What’s great about the settings is that they’re complex yet accessible. Because Tutanota feels so responsive, the settings are much more inviting, even if they’re advanced.
When it comes to security, Tutanota pulls out all the stops. Depending on your recipient, the service uses either symmetric encryption with AES-128 or asymmetric encryption with RSA-2048 (read our description of encryption to learn more about those).
If you’re sending emails between two Tutanota users, asymmetric encryption is used. The password you set when sending to non-users is for symmetric encryption.
Your emails are safe, but like other email platforms, there are some things that aren’t encrypted, including the email address of the sender and recipient (read our guide on email security for more). However, unlike OpenPGP providers, Tutanota encrypts the subject line of emails, as well as attachment names.
Encryption happens locally on your device, making Tutanota a true end-to-end encrypted service. In transit, your emails are protected with an SSL/TLS tunnel abiding by the best standards, including perfect forward secrecy.
Zero-Knowledge Model and Password Security
Beyond encrypted emails, Tutanota protects your account, too. In short, if a process can happen locally on your device, it will, free of servers you can’t control. For your password, there’s a zero-knowledge model in place. Instead of using your raw password, it sends a version that’s been hashed and salted, which is used to authenticate your account.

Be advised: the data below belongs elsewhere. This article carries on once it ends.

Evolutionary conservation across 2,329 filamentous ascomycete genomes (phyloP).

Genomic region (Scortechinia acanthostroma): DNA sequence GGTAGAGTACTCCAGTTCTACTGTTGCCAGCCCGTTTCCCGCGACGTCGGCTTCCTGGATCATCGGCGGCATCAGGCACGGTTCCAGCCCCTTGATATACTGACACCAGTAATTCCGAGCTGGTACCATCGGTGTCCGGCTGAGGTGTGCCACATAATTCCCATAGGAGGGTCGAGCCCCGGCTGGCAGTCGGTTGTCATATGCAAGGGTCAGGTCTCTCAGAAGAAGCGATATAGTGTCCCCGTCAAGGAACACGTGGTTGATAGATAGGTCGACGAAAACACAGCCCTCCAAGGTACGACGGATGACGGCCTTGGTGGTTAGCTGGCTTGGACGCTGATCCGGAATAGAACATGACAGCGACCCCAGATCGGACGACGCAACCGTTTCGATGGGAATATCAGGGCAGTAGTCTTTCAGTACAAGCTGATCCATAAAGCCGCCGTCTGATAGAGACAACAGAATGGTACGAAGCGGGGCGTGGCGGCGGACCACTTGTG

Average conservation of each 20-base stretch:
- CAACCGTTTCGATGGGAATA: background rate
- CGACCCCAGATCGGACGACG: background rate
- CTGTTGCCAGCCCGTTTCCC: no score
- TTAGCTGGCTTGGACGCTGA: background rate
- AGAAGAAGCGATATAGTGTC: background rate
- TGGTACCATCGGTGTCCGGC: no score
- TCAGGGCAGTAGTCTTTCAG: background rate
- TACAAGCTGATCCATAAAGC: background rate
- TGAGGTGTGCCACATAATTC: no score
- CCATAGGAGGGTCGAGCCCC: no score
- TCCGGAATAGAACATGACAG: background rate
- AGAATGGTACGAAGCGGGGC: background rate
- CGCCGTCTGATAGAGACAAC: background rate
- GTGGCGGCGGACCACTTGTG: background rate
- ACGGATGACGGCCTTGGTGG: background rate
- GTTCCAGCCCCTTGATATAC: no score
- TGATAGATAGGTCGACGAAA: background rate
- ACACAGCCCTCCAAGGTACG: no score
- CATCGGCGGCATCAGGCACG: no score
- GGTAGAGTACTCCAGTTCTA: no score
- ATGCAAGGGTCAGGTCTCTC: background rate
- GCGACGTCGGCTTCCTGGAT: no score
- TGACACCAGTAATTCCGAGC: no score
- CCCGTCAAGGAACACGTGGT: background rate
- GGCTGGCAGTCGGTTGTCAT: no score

Just like your password, Tutanota can’t see your private encryption key, either. Instead of generating the key on its servers, the key is generated locally when you create an account, then encrypted with your password. In practice, this means Tutanota doesn’t have access to your private key and thus can’t decrypt your messages.
Beyond these behind-the-scenes protections, there are other ways to protect your account. With support for the best 2FA apps and U2F two-factor authentication, you can lock down your account as much as you want. The platform is open source, too, so there have been a lot of eyes on the source code.
There’s not much to talk about when it comes to privacy. Tutanota has a zero-knowledge model, but it’s better described as host-proof hosting. Put simply, even if it wanted to collect information about you, there are too many safeguards in place to allow that to happen.
As for what data it collects, the service stores your new email address and payment information. That’s it. Tutanota also monitors IP addresses for the purposes of diagnostics. However, all IP addresses are put through an anonymization process, so it’s not considered a piece of personal information.
Tutanota gets a lot right, with a wide range of features, top-notch security and a wonderfully optimized interface. The problem is the price for certain configurations. For individual users, it’s a no-brainer, with the generous free plan at the ready. Businesses may need more add-ons, and although Tutanota affords you that flexibility, it does so at a significant cost, depending on your configuration.
We want to point out, though, that while the extras can get expensive quickly, the business plans themselves are dirt cheap. If you’re working with a small team and don’t need a lot of extras, you should definitely consider this service.
What do you think, though? Are you going to sign up for a free account? Let us know in the comments below and, as always, thanks for reading.
Is Tutanota Free?
Tutanota offers a free plan that includes full encryption for your emails at a single address, as well as 1GB of storage. The paid version comes with some extras, including custom domain support and email aliases.
What Does Tutanota Mean?
The name comes from the Latin words “tuta” and “nota,” which roughly translates to “safe note.”
Who Owns Tutanota?
Tutanota is a privately owned company based in Germany. Currently, it has fewer than 10 employees managing millions of users across the world.